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Mid-Semester Analysis and Reflections

So far, while halfway into the semester, the workload has become much more hefty compared to the beginning of the semester. However, I feel that I have learned so much more in these eight weeks thus far. From the first day, it seemed interesting, however, I did not know what I was going up against in the classes. I knew that the master level classes would be difficult, but so far, it has been demanding, but not necessarily hard. Although I knew that the library system that almost everyone in the United States is more familiar with is slowly dwindling away, I did not realize how fast it was dwindling until these weeks have passed. Future librarians have to just learn the basics of many trades in order to compete with other librarians in society. Some of the basics can range from coding to management skills and even setting up databases and leadership with innovation. The modern librarian has much more electronic/technological duties to fulfill compared to librarians of previous centuries.

In my current blog postings, all of them are related to the assignments. All of my posts help myself realize which aspects of LIS I should consider (in relation to my personal interests, whether in academic, special, research libraries, etc.). However, concerning the discussions with my fellow peers have been interesting because of the discussions that ranges from homeless patrons occupying the library to presidential libraries and even the issues of gender issues being present in todays’ library system. Even issues of copyright were discussed and intellectual property, which is still an ongoing and unresolved issue to date. Some things that I have noticed in my blog posts is that although they are not too personal, I add my thoughts concerning the topic and how it relates to my field. My first blog post was about my interest in the field and where I plan to see myself in a few years. However, from the discussion of banned books to comparing publishers and associations, the blog post is essentially my journey in the LIS field. Although the “ride” may be bumpy in the next upcoming years, I think that it will be a rewarding journey. I did not know what to expect when I first enrolled, but I know that it will be an unforgettable, yet enriching journey.

During the last week of September, I did encounter an event in which I feel really opened my eyes to the LIS field and things that I may expect (which I will elaborate in another blog posting after this one). It was very informal and helped me understand what I may endure after graduate school. Concerning the second half of the semester, although it may be time-consuming trying to juggle both this class and another class that I am currently taking, I know that it will be much more demanding. However, I know that as long as I keep myself aware of deadlines and pay attention to my work ethic and submit quality assignments that the end of my first semester will be a great one.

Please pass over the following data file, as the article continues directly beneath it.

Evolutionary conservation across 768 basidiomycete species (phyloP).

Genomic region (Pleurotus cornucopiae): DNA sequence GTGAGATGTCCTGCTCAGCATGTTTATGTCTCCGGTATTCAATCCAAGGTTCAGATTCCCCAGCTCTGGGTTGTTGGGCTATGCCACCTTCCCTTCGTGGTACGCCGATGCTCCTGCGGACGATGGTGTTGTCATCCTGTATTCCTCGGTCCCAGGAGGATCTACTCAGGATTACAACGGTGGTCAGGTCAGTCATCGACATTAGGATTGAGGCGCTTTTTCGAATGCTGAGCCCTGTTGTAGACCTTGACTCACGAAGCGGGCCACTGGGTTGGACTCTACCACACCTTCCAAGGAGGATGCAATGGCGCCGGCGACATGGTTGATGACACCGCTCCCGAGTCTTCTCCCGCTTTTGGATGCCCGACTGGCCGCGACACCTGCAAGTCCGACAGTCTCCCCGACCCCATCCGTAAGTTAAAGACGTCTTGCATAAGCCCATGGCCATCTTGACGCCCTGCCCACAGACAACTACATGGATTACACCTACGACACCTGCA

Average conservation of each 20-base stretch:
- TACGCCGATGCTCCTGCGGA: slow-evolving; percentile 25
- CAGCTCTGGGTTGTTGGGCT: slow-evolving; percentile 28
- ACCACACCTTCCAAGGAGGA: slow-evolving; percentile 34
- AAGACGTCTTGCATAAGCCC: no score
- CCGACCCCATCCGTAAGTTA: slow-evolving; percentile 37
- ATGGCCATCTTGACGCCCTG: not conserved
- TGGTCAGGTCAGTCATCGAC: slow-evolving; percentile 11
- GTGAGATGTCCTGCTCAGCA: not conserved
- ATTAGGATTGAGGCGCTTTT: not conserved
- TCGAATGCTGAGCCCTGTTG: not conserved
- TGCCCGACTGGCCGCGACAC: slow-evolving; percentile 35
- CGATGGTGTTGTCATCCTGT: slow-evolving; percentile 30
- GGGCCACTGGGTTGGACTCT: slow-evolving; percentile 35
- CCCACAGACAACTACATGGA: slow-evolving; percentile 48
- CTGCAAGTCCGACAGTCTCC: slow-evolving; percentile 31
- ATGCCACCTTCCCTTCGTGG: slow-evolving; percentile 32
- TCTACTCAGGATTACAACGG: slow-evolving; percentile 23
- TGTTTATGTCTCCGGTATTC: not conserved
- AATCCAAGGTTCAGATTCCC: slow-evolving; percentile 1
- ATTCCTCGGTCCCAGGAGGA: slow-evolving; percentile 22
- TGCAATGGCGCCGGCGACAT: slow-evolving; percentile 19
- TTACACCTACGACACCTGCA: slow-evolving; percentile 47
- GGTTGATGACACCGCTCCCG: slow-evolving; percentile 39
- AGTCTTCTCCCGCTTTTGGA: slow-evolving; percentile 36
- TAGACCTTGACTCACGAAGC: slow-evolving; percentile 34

LIS Professional Associations – ARLIS/NA and ALISE

Two LIS professional associations that fits my particular professional interests and goals are ARLIS/NA and ALISE.

ARLIS/NA (Art Libraries Society of North America) is an organization founded by Judith Hoffberg in 1972. ARLIS/NA uses librarianship to help catalog and manage artwork. The mission is sharing collaborative ideas, publishing articles, means for communication with other art librarians, and mentoring other future art librarians. Some of the benefits and opportunities for joining ranges from networking with other professionals in the field as well as awards for substantial contributions as well as opportunities for publishing and collaboration. Requirements for joining ranges (depending on status). For students, it is $50 for three years. $100 is for people joining for the first time, and $130 for individuals. ARLIS/NA publication is titled “Art Documentation,” which their official bulletin. Some of their primary activities involve meetings on Fridays and hosting conferences based on art design and managing these images as a main focus.

ARLIS/NA is on social media such as Facebook, Twitter, LinkedIn, and Pinterest. Facebook postings are brief with few interactions from its users, but they post important information such as chapter meetings and award nominations. On Twitter, they post pictures of current events in the organization (such as the 2015 Conference in New York) and other news reports. They have an open group on LinkedIn and Pinterest boards for reviews/publications and conference information. One of their publications, Art Museum Libraries and Librarianship is compiled of over 60 essays regarding the state of art librarianship and its duties (from cataloging, managing, and collection development). Another publication, The Self-Portrait: a Cultural History discusses the self-portrait and how other artists from the middle ages up to contemporary artists have drawn themselves using their choice of medium.